Home / Industry / Media /  Viswanathan Anand says ‘midly surprised’ by Magnus Carlsen’s opening moves in Game 2

Chennai: A circumspect Viswanathan Anand, the world chess champion, avoided complications in the second game of his title defence against Norwegian challenger Magnus Carlsen and settled for another quick draw to go into the first rest day of the 20-day championship with scores tied at 1-1.

With the first two games ending in uninspiring draws, Anand’s chances of defending his title against the world’s highest rated chess player and the outright favourite to win has improved slightly in the eyes of British bookmakers—the only ones closely following the match.

Playing white on Sunday, which is considered a small advantage at this level of competitive chess, Anand said he was “mildly surprised" by Carlsen’s choice of opening moves. Sensing that his opponent was better prepared in the line of play, he decided to avoid complications.

The safer path that Anand chose led to a sterile position within a few moves. The game ended in a 25-move draw when the players repeated moves, indicating they weren’t willing to take any chances. “There was nothing to play for," Carlsen said, describing the closing position.

The second game of the 12-game match ended in a little over an hour, quicker than the first on Saturday, which ended in about 90 minutes. Even on Saturday, Anand, playing with black pices, chose not probe from a slightly advantageous position and settled for a draw in only 16 moves.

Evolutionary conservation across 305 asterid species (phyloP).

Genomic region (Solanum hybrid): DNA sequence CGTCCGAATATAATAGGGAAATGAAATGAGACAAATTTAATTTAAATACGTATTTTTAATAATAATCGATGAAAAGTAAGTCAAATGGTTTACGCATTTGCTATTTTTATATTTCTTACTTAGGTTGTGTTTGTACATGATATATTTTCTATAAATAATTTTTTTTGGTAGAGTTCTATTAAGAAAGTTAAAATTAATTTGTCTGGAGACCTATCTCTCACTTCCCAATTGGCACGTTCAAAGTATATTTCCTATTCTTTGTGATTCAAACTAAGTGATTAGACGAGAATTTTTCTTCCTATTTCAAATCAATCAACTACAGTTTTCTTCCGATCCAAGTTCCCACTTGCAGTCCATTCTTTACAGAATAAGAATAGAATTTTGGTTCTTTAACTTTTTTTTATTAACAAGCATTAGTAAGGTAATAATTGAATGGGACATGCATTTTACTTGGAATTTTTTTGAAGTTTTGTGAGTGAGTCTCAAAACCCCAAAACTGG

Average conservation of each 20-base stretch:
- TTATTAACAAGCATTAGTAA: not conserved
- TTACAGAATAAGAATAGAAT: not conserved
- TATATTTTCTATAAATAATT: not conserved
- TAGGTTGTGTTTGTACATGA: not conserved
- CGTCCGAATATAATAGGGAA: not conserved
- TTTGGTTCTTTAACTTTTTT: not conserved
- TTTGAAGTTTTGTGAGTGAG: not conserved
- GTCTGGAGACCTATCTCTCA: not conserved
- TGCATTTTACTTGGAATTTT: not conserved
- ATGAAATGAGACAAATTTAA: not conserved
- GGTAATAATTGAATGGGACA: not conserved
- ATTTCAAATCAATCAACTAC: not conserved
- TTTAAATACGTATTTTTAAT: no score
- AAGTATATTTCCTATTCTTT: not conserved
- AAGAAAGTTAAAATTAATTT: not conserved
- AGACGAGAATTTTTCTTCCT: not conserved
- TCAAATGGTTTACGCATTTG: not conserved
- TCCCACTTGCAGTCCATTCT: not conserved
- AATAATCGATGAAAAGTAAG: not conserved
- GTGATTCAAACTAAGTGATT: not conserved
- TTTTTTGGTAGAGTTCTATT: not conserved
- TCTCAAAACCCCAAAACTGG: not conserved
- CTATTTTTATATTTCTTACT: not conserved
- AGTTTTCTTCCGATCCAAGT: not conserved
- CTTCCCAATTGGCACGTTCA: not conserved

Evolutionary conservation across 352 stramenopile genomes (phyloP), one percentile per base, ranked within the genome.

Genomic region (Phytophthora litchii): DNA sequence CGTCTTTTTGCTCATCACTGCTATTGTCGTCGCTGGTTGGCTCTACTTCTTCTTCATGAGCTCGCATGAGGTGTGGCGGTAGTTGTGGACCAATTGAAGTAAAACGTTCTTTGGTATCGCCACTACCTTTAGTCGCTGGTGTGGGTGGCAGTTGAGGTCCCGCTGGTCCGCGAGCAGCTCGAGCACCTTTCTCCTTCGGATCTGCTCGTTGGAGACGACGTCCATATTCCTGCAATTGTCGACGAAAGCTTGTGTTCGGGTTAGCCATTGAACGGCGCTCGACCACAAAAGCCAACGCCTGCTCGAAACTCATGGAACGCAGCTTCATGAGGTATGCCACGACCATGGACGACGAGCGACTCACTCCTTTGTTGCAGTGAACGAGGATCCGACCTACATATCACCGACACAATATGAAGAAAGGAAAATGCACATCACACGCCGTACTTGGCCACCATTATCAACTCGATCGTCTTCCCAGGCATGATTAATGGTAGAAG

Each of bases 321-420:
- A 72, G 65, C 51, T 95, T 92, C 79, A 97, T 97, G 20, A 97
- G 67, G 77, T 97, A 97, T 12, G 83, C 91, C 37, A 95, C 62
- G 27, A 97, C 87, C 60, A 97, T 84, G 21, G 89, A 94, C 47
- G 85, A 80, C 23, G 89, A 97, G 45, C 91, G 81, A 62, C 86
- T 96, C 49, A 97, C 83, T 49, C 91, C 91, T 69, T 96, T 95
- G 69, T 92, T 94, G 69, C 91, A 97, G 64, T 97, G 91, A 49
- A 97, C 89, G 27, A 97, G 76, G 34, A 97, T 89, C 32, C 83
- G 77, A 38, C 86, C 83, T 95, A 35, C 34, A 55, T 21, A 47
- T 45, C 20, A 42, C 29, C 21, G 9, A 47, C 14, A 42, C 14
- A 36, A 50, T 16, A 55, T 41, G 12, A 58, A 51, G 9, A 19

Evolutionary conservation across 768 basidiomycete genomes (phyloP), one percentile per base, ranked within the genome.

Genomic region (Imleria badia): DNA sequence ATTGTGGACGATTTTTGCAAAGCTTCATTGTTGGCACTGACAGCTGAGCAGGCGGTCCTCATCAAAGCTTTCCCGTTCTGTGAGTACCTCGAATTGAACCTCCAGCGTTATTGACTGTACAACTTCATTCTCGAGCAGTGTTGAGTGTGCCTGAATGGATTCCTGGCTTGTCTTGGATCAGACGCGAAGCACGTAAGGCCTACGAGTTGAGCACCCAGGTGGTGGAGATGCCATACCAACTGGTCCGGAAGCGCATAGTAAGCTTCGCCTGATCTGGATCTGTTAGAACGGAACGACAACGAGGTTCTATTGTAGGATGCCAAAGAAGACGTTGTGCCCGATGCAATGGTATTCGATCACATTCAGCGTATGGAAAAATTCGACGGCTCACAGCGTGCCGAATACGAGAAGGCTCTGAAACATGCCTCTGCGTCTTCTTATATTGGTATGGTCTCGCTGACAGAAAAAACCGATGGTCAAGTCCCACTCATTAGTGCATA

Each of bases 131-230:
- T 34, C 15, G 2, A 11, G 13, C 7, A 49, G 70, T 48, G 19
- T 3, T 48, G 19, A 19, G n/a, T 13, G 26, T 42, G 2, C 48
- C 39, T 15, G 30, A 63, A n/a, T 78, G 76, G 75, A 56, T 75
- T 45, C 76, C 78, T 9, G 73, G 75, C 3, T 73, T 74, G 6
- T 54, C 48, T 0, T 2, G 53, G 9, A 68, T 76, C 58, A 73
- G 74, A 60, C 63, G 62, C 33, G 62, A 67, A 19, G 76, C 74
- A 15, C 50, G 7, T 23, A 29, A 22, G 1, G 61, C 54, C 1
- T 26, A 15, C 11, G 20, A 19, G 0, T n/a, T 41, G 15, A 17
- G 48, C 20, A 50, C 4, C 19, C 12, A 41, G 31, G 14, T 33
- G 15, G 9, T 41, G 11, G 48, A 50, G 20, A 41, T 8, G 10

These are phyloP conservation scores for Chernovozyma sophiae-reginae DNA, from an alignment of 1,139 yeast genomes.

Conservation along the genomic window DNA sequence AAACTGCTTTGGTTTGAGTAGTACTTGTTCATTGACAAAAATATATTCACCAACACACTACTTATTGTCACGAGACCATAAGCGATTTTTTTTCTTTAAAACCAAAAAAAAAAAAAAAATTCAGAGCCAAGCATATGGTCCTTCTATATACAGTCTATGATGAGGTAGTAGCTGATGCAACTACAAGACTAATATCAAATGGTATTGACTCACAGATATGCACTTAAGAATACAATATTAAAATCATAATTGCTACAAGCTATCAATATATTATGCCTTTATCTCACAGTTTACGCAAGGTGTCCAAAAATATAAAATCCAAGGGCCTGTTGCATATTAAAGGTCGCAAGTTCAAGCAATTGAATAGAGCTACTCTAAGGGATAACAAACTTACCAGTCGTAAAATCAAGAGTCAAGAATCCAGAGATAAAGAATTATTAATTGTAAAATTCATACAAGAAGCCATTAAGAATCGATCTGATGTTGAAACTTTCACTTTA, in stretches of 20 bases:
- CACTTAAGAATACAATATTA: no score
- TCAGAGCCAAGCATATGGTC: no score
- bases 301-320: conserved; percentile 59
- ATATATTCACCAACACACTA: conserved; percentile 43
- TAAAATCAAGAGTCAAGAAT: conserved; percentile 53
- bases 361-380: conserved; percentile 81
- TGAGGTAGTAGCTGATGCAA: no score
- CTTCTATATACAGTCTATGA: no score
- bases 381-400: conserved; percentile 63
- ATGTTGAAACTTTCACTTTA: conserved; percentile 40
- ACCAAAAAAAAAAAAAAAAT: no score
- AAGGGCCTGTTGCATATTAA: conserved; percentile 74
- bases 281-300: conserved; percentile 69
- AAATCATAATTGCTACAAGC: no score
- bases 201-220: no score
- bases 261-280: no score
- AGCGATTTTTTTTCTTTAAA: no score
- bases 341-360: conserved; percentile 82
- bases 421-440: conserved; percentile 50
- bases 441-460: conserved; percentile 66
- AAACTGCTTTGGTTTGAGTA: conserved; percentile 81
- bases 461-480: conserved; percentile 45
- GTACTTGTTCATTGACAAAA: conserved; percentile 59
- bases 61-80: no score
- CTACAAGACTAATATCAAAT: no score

Anand had said on Saturday that he was happy with the “comfortable draw" because he couldn’t see anything “substantial" to pursue. Playing black, Anand has lost twice against Carlsen—the world’s highest rated player and the favourite to win this match—in the past 13 months.

Carlsen, who wasn’t happy to be held to an easy draw playing white, said that from early in the game none of his options “looked particularly promising". “But it’s a long match, so it doesn’t matter," Carlsen added, addressing the media jointly with Anand on Saturday.

The two players used the same words to describe the first two games—“settling in". Technically, one needs only one win to claim the title, said V. Saravanan, an International Master from Chennai. “So, what’s the hurry?" The first to score 6.5 points wins the match. A win yields a point; a draw, half.

Besides the spectators, who turned up at the venue expecting to see fireworks from the first day, only the so-called seconds—or the players assisting the contenders with their homework—could be ruing the quick draws this weekend. They typically get to sleep while the players are out playing, but the two games lasted only a little over two-and-a-half hours.

Anand’s seconds are camping with him at the Hyatt Regency hotel in Chennai, where the match is being played. It is not known whether Carlsen’s seconds are in Chennai at all. His manager Espen Agdestein said in an interview last week that they could be staying at any hotel in Chennai or not at all, assisting Carlsen from a remote location.

Carlsen, 22, was accompanied by his parents and two younger sisters, apart from his manager, a chef, a doctor and a personal security guard. His sisters and mother have returned to Norway, and his elder sister was on her way to Chennai, his father Henrik Carlsen said on Sunday, adding that he is going to stay on till the end of the match.

After Sunday’s draw, Ladbrokes, a UK-based bookmaker, revised the odds for an Anand win from 5/2 at the beginning of the event, to 9/4 at the end of game 2. Likewise, the odds for a Carlsen win were also reset from 2/7 to 1/3. This means somebody betting on an Anand win now will earn nine pounds as against ten pounds previously from four pounds wagered if he retains the world title.

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